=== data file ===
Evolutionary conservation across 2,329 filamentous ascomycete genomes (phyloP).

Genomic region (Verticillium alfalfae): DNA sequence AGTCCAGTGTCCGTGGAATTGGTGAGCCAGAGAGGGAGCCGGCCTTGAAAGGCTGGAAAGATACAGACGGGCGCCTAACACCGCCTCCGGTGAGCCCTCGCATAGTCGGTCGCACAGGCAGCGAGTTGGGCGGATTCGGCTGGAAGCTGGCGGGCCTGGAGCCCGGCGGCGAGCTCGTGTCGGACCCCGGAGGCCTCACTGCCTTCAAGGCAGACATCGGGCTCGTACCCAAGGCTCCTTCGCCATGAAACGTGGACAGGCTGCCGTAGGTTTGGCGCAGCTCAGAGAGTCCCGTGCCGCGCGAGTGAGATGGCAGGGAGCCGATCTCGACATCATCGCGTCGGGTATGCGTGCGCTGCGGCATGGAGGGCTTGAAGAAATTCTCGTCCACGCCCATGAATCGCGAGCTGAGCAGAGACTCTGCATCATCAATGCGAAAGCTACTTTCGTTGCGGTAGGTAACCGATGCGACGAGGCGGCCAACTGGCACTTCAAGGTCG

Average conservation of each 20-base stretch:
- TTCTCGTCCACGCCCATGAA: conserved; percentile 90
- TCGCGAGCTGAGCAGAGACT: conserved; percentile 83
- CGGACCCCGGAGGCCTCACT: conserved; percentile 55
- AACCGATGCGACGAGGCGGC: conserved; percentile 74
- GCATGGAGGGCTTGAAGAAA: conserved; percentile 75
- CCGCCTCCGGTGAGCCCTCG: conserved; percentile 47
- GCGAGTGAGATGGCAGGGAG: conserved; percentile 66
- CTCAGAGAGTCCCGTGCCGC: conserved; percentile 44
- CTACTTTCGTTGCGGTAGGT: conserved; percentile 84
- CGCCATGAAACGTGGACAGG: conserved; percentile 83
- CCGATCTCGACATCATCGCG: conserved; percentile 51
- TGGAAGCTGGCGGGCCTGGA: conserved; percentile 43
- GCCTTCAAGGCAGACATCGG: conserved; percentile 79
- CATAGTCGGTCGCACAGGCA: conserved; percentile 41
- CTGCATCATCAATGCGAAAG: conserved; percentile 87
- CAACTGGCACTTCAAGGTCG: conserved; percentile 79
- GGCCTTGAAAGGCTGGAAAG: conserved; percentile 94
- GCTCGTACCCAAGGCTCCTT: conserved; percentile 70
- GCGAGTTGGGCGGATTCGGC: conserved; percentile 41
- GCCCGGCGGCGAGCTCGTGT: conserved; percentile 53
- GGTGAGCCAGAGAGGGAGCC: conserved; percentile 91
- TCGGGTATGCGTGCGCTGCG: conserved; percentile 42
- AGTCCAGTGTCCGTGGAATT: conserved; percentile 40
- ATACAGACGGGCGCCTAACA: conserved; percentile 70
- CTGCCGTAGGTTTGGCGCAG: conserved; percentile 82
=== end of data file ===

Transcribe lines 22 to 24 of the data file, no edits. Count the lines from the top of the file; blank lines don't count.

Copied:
- GCGAGTTGGGCGGATTCGGC: conserved; percentile 41
- GCCCGGCGGCGAGCTCGTGT: conserved; percentile 53
- GGTGAGCCAGAGAGGGAGCC: conserved; percentile 91